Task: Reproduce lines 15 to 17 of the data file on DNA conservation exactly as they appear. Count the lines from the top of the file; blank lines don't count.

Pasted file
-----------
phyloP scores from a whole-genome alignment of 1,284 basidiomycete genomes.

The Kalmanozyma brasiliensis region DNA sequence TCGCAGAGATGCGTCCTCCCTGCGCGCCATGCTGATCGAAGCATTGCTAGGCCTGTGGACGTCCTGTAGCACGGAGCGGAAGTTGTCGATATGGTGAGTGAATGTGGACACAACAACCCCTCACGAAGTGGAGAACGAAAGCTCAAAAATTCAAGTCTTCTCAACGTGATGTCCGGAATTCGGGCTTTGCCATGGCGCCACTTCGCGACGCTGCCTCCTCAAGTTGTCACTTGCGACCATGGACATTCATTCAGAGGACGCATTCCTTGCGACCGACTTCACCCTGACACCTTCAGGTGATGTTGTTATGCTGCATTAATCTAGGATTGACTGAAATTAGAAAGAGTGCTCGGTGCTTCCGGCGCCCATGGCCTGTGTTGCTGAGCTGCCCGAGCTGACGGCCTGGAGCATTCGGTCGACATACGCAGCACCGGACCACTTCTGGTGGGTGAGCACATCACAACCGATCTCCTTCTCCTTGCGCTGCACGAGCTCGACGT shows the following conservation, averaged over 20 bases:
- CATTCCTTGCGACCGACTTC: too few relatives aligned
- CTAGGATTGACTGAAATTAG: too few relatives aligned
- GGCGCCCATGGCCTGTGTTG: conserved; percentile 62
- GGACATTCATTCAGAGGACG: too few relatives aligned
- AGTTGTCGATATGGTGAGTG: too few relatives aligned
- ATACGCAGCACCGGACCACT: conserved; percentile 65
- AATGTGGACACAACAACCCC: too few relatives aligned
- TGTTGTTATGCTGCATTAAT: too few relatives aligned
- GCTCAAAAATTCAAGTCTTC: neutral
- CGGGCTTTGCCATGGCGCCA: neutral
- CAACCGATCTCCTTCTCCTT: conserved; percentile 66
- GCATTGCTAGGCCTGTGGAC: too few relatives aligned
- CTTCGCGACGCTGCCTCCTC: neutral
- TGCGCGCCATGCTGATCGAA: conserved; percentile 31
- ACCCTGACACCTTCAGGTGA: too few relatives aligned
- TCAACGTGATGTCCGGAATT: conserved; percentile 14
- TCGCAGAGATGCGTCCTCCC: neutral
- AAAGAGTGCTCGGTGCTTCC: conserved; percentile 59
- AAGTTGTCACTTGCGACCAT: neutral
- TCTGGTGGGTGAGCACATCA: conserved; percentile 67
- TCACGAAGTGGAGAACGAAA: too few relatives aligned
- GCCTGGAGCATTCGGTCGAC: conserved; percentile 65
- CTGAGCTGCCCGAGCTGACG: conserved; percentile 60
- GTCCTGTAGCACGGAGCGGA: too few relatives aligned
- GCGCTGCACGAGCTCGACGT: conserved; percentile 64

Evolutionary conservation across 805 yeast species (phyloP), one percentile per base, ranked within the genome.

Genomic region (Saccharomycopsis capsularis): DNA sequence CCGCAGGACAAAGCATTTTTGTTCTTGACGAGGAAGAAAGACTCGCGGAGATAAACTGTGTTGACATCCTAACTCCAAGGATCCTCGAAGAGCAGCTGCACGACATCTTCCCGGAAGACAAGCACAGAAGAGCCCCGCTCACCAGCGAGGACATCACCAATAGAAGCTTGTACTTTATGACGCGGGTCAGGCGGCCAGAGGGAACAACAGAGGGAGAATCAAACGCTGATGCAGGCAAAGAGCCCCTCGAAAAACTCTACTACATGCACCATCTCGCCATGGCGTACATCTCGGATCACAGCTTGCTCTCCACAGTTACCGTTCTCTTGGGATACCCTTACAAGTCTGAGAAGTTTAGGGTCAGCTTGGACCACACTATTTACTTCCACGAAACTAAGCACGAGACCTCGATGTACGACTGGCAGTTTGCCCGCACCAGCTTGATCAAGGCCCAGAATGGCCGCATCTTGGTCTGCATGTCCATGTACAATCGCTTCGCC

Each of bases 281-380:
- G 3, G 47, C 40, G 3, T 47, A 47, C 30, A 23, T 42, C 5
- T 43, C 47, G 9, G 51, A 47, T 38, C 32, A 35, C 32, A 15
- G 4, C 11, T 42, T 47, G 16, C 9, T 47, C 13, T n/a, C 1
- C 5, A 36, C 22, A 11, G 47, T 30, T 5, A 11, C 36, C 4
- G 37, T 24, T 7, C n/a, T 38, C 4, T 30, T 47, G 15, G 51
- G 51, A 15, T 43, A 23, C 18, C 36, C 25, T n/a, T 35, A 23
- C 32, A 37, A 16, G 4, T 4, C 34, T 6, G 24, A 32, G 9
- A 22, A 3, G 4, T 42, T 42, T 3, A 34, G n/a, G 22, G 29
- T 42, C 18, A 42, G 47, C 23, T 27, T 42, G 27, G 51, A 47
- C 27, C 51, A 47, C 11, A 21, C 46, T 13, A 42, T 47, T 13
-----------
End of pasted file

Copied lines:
- CTTCGCGACGCTGCCTCCTC: neutral
- TGCGCGCCATGCTGATCGAA: conserved; percentile 31
- ACCCTGACACCTTCAGGTGA: too few relatives aligned